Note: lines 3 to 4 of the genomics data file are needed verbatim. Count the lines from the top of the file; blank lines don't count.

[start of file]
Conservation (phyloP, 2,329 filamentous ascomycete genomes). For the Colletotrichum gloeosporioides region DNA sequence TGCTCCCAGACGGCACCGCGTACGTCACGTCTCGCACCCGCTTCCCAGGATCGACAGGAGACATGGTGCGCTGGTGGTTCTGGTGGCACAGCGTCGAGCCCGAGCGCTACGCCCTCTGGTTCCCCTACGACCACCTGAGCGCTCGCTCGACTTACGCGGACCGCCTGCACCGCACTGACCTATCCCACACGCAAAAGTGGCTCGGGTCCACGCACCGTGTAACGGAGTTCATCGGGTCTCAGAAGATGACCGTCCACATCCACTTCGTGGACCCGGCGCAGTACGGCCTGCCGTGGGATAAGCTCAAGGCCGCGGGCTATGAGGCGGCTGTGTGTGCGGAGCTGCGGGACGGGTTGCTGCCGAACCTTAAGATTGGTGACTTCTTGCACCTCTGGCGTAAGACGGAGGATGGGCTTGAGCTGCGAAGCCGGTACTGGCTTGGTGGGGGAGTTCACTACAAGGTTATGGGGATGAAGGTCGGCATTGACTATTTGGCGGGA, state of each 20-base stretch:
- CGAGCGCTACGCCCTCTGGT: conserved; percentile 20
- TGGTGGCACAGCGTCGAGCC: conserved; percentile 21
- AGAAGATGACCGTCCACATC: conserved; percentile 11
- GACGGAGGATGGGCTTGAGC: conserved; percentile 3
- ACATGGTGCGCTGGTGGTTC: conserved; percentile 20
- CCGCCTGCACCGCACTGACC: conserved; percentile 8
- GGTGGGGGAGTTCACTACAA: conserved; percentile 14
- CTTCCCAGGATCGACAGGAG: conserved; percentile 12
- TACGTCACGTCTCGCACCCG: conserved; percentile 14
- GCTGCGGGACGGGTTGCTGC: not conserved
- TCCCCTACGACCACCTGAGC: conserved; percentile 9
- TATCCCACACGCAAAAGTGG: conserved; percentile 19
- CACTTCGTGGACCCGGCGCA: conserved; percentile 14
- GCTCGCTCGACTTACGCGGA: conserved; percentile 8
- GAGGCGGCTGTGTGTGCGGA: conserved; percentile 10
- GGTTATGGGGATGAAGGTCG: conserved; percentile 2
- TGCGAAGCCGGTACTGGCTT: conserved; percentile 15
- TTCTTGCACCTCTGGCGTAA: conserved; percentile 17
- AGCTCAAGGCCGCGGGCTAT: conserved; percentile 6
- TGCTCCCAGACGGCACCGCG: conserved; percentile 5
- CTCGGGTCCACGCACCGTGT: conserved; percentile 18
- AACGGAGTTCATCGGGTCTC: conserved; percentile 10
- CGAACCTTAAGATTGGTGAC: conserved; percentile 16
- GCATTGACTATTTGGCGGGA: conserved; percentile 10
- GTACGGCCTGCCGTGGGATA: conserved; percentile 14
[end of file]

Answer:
- TGGTGGCACAGCGTCGAGCC: conserved; percentile 21
- AGAAGATGACCGTCCACATC: conserved; percentile 11